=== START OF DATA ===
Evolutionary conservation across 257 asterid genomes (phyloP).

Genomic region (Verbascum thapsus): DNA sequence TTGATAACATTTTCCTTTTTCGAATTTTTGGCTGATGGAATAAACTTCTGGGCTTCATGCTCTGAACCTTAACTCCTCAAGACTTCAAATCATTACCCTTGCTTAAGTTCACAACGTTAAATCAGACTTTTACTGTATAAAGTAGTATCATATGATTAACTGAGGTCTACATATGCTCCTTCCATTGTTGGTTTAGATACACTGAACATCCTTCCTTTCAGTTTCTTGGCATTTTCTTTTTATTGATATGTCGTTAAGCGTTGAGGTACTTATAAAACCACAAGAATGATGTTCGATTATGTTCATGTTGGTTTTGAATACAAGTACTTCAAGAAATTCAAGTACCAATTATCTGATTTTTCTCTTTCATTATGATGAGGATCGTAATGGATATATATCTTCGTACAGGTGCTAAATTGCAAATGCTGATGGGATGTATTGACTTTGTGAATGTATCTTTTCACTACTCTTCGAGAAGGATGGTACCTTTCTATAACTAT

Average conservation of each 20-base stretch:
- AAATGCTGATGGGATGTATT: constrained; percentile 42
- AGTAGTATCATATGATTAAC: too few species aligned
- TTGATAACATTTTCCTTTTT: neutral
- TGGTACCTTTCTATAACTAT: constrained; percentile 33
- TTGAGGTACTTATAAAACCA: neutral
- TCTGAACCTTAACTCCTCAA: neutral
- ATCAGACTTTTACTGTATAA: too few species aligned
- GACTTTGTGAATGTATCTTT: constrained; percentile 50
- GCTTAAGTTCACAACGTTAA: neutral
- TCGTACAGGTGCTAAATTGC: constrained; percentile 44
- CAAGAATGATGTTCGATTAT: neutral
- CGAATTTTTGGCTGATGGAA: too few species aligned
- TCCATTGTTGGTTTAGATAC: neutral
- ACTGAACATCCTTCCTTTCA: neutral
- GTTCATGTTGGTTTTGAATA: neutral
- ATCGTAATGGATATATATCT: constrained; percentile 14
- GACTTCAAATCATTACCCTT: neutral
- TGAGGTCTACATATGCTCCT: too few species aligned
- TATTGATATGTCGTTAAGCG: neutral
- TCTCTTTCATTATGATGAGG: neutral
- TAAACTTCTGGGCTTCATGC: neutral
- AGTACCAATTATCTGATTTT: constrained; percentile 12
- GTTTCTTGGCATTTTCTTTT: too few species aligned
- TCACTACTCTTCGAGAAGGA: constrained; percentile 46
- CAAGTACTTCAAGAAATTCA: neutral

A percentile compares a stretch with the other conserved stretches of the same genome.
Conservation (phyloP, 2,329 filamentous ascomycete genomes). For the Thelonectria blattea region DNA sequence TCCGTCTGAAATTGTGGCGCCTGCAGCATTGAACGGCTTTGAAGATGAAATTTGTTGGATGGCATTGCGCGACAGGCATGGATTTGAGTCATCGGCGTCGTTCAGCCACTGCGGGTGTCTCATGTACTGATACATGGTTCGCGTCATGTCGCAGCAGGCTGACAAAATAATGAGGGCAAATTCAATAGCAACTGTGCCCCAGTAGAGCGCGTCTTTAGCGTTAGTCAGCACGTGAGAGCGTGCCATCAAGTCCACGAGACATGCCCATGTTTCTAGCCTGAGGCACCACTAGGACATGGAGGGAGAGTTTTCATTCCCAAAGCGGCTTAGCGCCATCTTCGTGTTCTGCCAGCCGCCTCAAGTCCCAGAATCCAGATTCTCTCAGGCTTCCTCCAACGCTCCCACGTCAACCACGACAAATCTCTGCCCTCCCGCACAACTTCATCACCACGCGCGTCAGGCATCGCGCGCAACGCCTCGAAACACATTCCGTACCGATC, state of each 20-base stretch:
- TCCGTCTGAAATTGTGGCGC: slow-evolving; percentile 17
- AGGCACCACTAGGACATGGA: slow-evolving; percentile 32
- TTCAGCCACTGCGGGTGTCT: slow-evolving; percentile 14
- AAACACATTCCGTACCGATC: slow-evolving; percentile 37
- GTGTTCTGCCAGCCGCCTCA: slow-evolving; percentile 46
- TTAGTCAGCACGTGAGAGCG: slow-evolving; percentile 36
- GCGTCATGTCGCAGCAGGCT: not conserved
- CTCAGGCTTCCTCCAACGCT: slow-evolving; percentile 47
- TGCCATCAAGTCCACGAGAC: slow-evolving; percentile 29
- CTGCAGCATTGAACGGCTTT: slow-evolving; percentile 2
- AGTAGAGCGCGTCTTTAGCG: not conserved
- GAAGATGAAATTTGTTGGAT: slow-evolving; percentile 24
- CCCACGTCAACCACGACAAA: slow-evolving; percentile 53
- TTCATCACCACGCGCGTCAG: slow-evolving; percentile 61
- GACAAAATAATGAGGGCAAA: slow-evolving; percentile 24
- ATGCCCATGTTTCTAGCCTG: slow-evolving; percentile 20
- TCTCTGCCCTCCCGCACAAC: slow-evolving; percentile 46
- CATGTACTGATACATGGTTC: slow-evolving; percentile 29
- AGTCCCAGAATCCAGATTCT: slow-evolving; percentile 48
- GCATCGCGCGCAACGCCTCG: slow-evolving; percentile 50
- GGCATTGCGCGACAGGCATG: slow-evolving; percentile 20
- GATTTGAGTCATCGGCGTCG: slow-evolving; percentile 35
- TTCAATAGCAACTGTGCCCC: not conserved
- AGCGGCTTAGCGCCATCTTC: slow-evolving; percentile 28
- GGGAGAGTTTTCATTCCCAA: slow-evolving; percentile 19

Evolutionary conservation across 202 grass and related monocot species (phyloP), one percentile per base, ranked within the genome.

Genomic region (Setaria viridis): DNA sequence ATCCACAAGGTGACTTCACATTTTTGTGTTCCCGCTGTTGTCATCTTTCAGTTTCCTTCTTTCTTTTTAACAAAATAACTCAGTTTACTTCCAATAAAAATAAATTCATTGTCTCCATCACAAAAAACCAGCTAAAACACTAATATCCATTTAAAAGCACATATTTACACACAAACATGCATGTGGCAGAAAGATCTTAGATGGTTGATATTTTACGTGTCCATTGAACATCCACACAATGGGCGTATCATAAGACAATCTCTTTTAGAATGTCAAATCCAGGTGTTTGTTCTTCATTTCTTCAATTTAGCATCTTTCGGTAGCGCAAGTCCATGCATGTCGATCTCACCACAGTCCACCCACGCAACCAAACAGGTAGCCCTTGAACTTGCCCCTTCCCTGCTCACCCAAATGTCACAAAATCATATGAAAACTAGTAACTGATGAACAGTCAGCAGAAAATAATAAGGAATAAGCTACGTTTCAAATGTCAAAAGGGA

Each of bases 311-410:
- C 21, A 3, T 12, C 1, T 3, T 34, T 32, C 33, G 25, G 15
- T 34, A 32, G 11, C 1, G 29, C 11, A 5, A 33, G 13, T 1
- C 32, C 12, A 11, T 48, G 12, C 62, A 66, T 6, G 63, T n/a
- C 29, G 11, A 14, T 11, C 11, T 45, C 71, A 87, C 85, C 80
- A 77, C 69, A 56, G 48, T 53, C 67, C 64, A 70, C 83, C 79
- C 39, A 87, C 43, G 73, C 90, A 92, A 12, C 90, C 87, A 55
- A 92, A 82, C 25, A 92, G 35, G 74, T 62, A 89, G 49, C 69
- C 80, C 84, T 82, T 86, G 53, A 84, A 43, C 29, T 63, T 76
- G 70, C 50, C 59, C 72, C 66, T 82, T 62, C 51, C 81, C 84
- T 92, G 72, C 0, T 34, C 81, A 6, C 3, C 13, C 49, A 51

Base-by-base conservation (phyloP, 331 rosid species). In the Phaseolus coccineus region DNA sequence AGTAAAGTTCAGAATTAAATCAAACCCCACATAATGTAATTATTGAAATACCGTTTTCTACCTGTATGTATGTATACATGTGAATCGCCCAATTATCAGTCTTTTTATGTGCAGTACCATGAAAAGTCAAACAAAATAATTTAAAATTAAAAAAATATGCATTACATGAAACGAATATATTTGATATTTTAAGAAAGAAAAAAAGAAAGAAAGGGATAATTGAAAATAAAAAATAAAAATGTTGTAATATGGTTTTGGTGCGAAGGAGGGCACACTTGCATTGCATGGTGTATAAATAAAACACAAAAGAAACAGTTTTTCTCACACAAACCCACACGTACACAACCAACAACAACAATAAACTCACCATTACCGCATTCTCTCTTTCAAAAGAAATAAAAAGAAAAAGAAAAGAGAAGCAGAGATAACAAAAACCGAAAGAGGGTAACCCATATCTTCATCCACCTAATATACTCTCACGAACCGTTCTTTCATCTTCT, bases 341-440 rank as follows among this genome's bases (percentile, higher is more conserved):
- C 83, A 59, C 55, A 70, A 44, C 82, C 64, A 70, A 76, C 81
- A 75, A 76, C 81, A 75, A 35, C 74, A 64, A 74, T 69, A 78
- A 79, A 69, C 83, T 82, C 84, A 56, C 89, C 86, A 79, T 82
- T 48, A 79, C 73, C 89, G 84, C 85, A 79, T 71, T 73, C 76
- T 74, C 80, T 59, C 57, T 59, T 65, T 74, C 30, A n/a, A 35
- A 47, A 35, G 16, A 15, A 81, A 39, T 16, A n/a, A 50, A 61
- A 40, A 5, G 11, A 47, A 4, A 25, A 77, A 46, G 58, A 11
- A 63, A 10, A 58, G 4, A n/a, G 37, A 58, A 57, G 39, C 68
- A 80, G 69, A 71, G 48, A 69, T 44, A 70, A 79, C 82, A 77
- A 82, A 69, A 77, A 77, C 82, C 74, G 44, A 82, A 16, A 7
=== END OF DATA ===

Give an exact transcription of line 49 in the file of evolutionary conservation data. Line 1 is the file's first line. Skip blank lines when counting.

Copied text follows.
- AGTCCCAGAATCCAGATTCT: slow-evolving; percentile 48